Canada’s reconciliation process has been one of fear, excitement, missteps, stumbles and victories. Throughout this journey to reconciliation, we as a country have been feeling our way down a largely unknown path that changes daily. As Indigenous peoples, we are fairly sure of our role in this process. But what about non-Indigenous Canadians? Erin Hodson, Indigenous Curriculum Specialist at Wilfrid Laurier University, has some thoughts to share …
Note from the instructor:
If you are going to be purchasing any of the books below, consider purchasing from Indigenous-owned bookstores or publishing houses if possible. Some great locations to consider as you begin your search:
Erin Hodson is the Indigenous Curriculum Specialist at Laurier. Hodson is of Kanienʼkehá꞉ka descent and received her MEd with a focus on the Social and Cultural Context of Education from Brock University in 2017. For almost 10 years, Hodson worked for the Tecumseh Centre for Aboriginal Research and Education at Brock University where she created and taught courses focusing on Canadian history through the understanding of the Indigenous peoples of Turtle Island. Hodson has been involved in multiple research projects investigating the state of Indigenous education in Canada.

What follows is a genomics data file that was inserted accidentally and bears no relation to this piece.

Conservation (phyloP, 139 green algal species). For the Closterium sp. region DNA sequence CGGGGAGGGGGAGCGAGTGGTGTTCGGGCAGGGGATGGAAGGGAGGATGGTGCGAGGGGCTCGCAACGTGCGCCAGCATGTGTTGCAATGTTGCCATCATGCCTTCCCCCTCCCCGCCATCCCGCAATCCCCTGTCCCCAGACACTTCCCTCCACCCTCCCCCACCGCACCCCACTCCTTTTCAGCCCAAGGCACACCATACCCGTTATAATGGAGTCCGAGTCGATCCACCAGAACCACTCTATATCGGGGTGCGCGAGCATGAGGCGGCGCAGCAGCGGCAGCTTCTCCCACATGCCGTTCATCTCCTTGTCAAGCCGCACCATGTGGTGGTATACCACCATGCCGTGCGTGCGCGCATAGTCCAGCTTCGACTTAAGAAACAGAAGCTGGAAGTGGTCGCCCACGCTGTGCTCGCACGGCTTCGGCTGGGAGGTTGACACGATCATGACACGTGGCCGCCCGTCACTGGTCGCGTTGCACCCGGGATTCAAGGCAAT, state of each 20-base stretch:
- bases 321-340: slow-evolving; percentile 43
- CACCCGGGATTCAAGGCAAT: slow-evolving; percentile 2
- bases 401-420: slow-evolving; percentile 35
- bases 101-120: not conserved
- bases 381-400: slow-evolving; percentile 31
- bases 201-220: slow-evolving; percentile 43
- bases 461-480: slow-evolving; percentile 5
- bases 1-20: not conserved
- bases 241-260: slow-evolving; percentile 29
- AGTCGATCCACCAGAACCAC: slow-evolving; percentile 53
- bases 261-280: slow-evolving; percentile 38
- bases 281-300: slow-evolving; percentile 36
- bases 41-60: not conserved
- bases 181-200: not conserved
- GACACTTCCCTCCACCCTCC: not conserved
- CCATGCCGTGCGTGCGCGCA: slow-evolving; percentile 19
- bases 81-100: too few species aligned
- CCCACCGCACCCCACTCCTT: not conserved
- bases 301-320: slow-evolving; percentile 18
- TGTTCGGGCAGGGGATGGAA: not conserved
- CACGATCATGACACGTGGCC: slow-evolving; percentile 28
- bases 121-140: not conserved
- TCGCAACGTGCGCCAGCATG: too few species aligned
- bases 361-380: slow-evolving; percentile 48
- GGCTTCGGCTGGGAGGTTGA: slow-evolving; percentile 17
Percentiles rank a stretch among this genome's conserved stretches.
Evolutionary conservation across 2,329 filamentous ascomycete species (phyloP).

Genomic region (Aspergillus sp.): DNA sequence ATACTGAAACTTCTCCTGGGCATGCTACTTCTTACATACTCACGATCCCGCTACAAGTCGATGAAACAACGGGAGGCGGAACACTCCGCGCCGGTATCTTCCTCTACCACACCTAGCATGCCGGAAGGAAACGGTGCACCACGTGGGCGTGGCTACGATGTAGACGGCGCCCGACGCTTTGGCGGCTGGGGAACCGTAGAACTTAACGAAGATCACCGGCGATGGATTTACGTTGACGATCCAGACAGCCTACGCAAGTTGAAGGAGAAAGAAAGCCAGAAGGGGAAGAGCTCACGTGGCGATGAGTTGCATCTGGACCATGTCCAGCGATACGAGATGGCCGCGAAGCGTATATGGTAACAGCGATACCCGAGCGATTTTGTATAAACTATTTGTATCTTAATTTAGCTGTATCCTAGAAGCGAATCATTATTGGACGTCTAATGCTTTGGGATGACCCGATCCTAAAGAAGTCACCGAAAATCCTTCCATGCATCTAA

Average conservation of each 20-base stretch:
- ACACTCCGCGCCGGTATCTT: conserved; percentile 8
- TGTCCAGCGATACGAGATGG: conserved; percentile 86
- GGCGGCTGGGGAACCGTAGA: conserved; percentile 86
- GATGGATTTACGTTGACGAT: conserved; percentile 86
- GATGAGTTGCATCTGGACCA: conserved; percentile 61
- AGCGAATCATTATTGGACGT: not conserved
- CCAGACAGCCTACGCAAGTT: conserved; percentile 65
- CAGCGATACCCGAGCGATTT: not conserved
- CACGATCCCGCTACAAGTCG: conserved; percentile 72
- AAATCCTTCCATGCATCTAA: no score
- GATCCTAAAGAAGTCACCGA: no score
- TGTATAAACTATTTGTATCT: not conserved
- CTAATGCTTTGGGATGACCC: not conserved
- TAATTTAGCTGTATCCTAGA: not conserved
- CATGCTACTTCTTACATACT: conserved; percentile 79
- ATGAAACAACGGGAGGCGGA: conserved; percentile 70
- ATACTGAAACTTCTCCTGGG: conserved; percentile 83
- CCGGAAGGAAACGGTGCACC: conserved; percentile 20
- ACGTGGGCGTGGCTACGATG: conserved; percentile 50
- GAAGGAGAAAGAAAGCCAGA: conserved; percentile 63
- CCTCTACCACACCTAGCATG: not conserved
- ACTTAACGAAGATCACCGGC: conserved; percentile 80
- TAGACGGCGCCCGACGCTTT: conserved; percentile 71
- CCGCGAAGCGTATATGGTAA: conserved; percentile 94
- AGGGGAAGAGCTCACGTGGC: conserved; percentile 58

During her research, Hodson witnessed firsthand the benefits of engaging with Indigenous culture for both her own people’s sense of self within mainstream education and for benefit of non-Indigenous people. Hodson is an outspoken advocate for the inclusion of Indigenous content throughout all levels of education. Since 2017, Hodson has worked with faculty, staff, students and community in Kitchener, Waterloo and surrounding areas to create authentic space for Indigenous ways of knowing and being into their personal and professional lives.
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